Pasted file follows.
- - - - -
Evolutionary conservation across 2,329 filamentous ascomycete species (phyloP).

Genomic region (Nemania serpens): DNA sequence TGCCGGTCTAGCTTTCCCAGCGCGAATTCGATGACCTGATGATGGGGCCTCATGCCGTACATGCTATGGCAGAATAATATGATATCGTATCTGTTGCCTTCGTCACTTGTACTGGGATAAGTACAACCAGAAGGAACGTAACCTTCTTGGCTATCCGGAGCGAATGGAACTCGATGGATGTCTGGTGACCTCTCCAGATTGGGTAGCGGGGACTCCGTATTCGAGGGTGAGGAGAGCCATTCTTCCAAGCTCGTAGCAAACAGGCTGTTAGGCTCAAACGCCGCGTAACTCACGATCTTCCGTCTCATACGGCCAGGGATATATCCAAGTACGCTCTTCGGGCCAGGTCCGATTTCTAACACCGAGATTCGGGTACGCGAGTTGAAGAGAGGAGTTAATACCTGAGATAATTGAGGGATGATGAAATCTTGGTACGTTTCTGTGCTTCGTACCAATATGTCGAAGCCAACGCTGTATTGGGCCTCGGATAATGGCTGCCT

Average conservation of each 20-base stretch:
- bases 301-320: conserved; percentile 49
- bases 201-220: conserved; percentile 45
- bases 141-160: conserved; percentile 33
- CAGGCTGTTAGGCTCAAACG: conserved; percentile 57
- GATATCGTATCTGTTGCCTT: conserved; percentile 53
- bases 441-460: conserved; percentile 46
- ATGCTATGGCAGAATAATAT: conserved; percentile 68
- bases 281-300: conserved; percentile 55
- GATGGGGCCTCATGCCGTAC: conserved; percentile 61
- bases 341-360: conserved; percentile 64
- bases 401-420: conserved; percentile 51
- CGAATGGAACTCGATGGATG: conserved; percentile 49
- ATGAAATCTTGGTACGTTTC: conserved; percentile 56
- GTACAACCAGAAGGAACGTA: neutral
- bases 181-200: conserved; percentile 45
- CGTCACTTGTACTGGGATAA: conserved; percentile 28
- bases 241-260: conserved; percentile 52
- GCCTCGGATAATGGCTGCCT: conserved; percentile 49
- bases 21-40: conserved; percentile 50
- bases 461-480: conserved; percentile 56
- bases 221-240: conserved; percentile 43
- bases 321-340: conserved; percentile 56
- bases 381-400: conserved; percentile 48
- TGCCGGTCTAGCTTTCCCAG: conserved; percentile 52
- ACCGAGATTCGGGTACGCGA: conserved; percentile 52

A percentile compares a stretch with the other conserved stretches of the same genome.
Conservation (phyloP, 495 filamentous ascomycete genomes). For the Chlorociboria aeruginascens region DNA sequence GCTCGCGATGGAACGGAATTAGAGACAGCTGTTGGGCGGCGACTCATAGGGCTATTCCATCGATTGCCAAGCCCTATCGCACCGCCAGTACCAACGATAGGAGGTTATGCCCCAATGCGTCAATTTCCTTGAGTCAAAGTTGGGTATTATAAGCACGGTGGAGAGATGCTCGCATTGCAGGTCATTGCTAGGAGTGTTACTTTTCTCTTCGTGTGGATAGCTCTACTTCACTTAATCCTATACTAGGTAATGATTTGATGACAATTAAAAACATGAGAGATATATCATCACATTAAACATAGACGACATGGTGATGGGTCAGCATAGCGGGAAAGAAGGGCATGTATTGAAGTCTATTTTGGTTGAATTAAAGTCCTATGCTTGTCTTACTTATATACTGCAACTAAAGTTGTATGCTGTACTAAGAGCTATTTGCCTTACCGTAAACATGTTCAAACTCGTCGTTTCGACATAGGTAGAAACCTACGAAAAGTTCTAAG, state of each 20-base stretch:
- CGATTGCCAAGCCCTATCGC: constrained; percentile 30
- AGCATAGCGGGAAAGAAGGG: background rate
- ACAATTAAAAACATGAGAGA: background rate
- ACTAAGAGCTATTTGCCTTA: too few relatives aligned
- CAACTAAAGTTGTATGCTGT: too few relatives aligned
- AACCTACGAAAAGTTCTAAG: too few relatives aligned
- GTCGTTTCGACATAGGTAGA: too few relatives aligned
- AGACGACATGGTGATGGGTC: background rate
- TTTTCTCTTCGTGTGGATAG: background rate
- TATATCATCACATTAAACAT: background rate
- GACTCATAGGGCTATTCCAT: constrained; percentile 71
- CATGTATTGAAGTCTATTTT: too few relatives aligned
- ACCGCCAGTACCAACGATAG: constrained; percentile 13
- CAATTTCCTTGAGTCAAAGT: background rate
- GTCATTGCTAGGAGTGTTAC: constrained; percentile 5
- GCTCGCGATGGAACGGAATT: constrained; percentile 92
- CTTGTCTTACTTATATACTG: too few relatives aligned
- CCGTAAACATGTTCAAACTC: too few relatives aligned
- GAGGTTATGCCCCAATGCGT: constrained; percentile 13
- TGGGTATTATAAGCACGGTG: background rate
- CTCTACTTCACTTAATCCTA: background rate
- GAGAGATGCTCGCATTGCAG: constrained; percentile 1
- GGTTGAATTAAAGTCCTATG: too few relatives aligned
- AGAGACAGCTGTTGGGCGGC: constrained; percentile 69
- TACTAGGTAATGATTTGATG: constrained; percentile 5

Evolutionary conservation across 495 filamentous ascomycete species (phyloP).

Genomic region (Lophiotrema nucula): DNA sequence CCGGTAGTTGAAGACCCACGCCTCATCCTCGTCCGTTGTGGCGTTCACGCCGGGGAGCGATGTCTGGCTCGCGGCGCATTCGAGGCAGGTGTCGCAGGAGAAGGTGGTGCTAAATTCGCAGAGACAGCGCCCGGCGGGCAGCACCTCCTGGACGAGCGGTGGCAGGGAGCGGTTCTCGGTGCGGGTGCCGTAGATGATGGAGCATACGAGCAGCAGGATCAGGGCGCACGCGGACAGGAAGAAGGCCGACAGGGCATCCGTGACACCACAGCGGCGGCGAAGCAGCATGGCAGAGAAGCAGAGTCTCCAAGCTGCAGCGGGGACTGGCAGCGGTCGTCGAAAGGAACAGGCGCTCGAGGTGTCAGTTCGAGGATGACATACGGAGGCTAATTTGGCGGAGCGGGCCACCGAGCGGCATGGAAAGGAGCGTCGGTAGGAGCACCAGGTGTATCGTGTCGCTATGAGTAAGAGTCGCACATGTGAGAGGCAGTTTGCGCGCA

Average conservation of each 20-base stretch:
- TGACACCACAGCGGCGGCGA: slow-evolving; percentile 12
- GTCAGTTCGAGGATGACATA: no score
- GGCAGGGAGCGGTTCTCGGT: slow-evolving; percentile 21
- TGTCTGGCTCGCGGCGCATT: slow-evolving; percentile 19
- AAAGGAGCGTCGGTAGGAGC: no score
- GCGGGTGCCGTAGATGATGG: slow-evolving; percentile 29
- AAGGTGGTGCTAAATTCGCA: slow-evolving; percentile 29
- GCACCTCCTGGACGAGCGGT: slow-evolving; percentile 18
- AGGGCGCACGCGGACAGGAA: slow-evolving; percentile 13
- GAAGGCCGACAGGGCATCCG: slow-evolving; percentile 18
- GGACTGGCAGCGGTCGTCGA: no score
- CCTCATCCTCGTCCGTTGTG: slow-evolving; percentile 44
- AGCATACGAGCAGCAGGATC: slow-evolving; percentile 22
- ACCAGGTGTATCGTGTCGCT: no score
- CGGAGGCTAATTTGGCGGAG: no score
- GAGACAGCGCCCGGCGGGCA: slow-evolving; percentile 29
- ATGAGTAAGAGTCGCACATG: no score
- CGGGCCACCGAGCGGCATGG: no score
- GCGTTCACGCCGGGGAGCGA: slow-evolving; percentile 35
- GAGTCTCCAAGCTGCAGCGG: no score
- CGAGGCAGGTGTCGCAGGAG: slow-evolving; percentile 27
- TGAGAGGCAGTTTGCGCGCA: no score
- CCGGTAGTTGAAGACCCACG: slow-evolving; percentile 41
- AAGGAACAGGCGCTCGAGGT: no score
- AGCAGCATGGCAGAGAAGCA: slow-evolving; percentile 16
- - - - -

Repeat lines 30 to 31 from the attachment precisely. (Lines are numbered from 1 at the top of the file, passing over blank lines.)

Conservation (phyloP, 495 filamentous ascomycete genomes). For the Chlorociboria aeruginascens region DNA sequence GCTCGCGATGGAACGGAATTAGAGACAGCTGTTGGGCGGCGACTCATAGGGCTATTCCATCGATTGCCAAGCCCTATCGCACCGCCAGTACCAACGATAGGAGGTTATGCCCCAATGCGTCAATTTCCTTGAGTCAAAGTTGGGTATTATAAGCACGGTGGAGAGATGCTCGCATTGCAGGTCATTGCTAGGAGTGTTACTTTTCTCTTCGTGTGGATAGCTCTACTTCACTTAATCCTATACTAGGTAATGATTTGATGACAATTAAAAACATGAGAGATATATCATCACATTAAACATAGACGACATGGTGATGGGTCAGCATAGCGGGAAAGAAGGGCATGTATTGAAGTCTATTTTGGTTGAATTAAAGTCCTATGCTTGTCTTACTTATATACTGCAACTAAAGTTGTATGCTGTACTAAGAGCTATTTGCCTTACCGTAAACATGTTCAAACTCGTCGTTTCGACATAGGTAGAAACCTACGAAAAGTTCTAAG, state of each 20-base stretch:
- CGATTGCCAAGCCCTATCGC: constrained; percentile 30